Look for solutions that are not only within your price range, but that can offer examples of organizations that are successfully using their product who have staffing and time investments similar to your own.

 

Plan and Budget for Data Synchronization

Never acquire a new piece of software without understanding how you will synchronize data with your existing systems. Which repositories will you replace and which must stay? Some nonprofits have critical applications (e.g. ticketing, facilities management, fundraising, or some custom-built application) that simply cannot be replaced. Give preference to potential vendors that already integrate with or share data these systems. For example, if you have a strong development department happily using Blackbaud and resistant to giving it up, give extra weight to vendors that already have integrate with Blackbaud. Similarly, if your IT staff (or favorite outside contractor) built a custom application in a .NET environment, give extra weight to those vendors with software built on .NET to potentially save money and time finding another firm to do implementation.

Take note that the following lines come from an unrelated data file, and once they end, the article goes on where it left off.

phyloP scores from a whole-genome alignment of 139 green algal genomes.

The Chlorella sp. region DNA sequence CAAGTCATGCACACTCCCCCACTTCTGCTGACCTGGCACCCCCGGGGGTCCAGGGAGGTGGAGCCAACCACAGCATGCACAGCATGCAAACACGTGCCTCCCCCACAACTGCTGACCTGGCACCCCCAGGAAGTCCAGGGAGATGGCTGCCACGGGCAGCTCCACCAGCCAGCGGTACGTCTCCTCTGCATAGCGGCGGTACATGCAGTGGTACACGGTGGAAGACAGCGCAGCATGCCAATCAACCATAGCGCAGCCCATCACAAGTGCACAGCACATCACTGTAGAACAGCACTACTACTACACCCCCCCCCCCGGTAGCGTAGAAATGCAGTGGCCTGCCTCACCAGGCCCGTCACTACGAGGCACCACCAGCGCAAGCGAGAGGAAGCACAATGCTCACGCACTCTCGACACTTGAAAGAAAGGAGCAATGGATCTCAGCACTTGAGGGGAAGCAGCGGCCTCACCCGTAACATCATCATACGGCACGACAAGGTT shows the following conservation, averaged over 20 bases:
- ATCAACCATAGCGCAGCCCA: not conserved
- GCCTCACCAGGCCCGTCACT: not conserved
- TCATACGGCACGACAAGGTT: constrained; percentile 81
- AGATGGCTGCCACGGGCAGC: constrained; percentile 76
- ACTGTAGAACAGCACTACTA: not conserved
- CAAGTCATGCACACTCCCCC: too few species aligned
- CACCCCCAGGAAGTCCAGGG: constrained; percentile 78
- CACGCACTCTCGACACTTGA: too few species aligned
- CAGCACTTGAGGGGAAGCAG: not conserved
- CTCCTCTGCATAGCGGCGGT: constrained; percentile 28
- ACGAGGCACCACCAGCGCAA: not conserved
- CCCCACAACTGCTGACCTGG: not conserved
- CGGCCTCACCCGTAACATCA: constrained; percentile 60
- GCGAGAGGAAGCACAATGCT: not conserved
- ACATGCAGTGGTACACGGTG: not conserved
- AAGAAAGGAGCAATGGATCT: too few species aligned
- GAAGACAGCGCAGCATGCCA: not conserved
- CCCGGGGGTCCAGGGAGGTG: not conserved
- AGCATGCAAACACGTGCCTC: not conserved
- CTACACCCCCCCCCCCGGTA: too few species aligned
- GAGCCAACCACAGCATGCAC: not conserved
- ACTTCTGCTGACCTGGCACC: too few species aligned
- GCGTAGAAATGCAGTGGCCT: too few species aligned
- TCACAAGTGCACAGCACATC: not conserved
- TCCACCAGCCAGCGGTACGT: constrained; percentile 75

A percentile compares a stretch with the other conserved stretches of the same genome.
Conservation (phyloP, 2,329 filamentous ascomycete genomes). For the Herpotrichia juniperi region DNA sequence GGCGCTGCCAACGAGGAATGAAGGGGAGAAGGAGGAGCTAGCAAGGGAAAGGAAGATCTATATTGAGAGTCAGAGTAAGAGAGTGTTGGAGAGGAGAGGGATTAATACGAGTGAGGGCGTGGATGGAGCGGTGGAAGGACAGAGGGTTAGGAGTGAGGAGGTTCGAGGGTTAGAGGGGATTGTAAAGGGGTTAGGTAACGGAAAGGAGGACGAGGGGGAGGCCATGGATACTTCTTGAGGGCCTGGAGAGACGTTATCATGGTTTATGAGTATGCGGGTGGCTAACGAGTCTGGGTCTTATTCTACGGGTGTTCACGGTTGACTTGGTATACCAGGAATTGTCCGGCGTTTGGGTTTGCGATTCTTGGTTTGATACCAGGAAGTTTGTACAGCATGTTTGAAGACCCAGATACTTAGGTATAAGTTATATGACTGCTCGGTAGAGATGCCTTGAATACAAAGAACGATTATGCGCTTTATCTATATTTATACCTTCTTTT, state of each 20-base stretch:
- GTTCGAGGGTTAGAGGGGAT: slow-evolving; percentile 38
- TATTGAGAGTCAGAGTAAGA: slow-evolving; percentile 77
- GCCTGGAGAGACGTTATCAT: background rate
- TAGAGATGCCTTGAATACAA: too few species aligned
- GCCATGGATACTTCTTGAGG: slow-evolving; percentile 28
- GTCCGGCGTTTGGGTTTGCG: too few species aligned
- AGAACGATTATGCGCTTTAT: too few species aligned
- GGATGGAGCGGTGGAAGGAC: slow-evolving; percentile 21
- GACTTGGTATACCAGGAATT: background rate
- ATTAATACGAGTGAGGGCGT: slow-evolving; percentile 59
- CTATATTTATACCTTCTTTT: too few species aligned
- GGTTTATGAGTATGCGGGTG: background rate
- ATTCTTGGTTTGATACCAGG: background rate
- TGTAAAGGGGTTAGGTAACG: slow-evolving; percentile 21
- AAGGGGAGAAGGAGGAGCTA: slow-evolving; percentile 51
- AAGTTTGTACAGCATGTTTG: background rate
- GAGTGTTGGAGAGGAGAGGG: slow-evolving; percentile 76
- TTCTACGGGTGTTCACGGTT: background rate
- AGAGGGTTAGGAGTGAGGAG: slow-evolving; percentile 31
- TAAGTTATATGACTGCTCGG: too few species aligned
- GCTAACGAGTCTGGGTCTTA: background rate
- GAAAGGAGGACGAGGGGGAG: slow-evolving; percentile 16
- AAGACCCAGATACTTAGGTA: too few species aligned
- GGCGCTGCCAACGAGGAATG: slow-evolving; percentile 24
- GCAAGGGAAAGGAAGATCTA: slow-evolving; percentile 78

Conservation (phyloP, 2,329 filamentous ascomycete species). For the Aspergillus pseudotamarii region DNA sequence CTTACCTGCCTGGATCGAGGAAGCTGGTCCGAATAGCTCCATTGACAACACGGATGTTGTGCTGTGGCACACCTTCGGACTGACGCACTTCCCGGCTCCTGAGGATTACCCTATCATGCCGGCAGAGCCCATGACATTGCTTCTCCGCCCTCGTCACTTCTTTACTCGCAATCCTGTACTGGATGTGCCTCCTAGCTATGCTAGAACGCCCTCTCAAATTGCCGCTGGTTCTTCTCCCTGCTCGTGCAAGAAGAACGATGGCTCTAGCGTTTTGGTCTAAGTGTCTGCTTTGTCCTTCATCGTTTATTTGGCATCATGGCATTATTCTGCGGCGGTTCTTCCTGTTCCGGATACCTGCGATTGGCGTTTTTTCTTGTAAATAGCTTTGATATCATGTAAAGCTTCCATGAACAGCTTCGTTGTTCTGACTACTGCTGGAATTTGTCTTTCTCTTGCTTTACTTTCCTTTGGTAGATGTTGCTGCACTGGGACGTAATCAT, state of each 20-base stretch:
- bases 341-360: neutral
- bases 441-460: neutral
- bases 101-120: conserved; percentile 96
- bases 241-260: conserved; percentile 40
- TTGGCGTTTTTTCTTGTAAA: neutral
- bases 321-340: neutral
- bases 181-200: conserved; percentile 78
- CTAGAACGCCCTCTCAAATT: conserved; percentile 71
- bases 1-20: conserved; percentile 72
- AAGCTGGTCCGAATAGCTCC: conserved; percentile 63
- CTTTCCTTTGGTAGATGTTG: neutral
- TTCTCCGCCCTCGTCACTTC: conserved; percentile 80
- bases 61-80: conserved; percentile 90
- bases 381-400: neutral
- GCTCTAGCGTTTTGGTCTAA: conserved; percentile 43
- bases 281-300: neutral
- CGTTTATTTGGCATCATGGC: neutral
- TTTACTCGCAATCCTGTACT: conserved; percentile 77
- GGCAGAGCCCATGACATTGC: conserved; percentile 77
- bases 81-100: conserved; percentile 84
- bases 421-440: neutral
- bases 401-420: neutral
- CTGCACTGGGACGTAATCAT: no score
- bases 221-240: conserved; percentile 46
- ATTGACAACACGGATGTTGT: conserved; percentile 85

Re-visit the “Build Vs. Buy” Decision

Buying a pre-packaged suite gives nonprofits a lot of integrated functionality almost immediately. However, some open source software platforms like CiviSpace/CiviCRM or SugarCRM and commercial providers like Salesforce are providing increasingly powerful systems with tremendous flexibility to “build” custom-tailored systems rather than buying one-size-fits-all packaged applications. These frameworks have matured enough over the last couple of years that they become a very interesting option for nonprofits who can undertake a development process.